Q My sister will come to the United States on a B (visitor) visa. She is a physician from India. Can she change her status to F-1 (student) or H-1 (specialty occupation)?
A It takes six to nine months to process the application to change to a student visa. This is not the best option, because if she enters on a B visa, the change of application will take a long time and create unnecessary problems for her if the change of status is not approved. The United States Citizenship and Immigration Services (USCIS) normally does not allow change of status to F-1 within the United States.
An employer can technically sponsor your sister for an H-1B work visa. However, the change from visitor to work visa will not be possible until April 2009 because of quota issues. The quota has been historically filled in the first couple days.
The only way to get an H-1 visa would be to work for a non-profit or research organization which is not subject to the H-1B visa quota. The USCIS states that applications for new H-1B employment visas are exempt from the cap if the applicant will work at the defined institutions of higher education, or a related or affiliated non-profit entity, or at a nonprofit research organizations or governmental research organization. Thus, employers may continue to file petitions for these exempt H-1B categories regardless of H-1B visa number availability.
According to the H-1 Base Research Department, there are currently over 44,000 potential cap-exempt job advertisements from non-profits organizations, and there are currently over 170,000 potential cap-exempt job advertisements from academic institutions.
Another option which might be available for your sister is the J-1 visa. The J-1 visa is designated for educational and cultural exchange programs designated by the U.S. Department of State and the Exchange Visitor Program and Designation Staff. The J-1 exchange visitor program is designed to promote the interchange of persons, knowledge, and skills in the fields of education, arts, and sciences.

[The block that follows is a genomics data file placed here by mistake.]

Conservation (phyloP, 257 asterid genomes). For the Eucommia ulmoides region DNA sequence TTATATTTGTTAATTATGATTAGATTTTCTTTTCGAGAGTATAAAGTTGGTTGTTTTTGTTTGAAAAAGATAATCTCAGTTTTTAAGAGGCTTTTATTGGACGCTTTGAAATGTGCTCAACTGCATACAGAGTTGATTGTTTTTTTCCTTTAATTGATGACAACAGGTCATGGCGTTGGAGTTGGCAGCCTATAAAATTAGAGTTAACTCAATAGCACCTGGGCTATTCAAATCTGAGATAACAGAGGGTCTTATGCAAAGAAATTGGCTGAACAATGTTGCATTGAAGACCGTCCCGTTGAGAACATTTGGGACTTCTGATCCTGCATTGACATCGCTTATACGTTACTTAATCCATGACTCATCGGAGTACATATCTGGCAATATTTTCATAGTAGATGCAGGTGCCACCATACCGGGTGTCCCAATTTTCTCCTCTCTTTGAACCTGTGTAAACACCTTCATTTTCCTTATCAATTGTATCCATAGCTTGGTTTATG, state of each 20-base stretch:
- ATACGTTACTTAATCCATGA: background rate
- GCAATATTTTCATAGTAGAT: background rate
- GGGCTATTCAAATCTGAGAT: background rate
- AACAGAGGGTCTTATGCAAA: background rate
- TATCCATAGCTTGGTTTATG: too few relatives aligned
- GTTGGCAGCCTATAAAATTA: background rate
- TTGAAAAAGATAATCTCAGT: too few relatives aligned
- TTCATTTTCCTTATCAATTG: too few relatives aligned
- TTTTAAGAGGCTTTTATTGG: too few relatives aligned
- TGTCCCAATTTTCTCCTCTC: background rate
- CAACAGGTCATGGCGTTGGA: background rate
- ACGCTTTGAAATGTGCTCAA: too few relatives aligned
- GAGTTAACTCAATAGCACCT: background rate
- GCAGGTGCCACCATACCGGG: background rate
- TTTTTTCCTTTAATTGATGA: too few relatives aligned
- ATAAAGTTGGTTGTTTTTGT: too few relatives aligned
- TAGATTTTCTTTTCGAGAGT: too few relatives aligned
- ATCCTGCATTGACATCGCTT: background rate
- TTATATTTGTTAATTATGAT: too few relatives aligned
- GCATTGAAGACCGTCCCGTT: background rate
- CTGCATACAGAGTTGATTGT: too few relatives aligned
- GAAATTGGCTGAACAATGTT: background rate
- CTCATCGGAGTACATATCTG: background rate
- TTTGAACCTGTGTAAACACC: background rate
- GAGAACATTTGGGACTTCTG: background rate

Individuals who may come to the United States for training have been approved by the Department of State in the following fields: au pairs, camp counselors, college and university students, government visitors, international visitors, physicians, professors and research scholars, secondary school students, short-term scholars, specialists, teachers, and flight trainees.
Here are the requirements for obtaining a J-1 visa: A non-immigrant exchange visitor and his or her accompanying spouse and minor children may be admitted into the United States in J-1 and J-2 classifications if the exchange visitor and accompanying spouse and children each presents a SEVIS Form DS-2019 issued in his or her own name by a program approved by the Department of State for participation by J-1 exchange visitors. In order to work as physician, your sister will need to clear the USMLE exams; however, there might be other positions available. J-1 sponsorship are done through U.S. Department of State approved sponsors only

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Madan Ahluwalia has been practicing law since 1995. He can be reached at madan.ahluwalia@ahluwalia-law.com. Visit his website at www.ahluwlia-law.com

 

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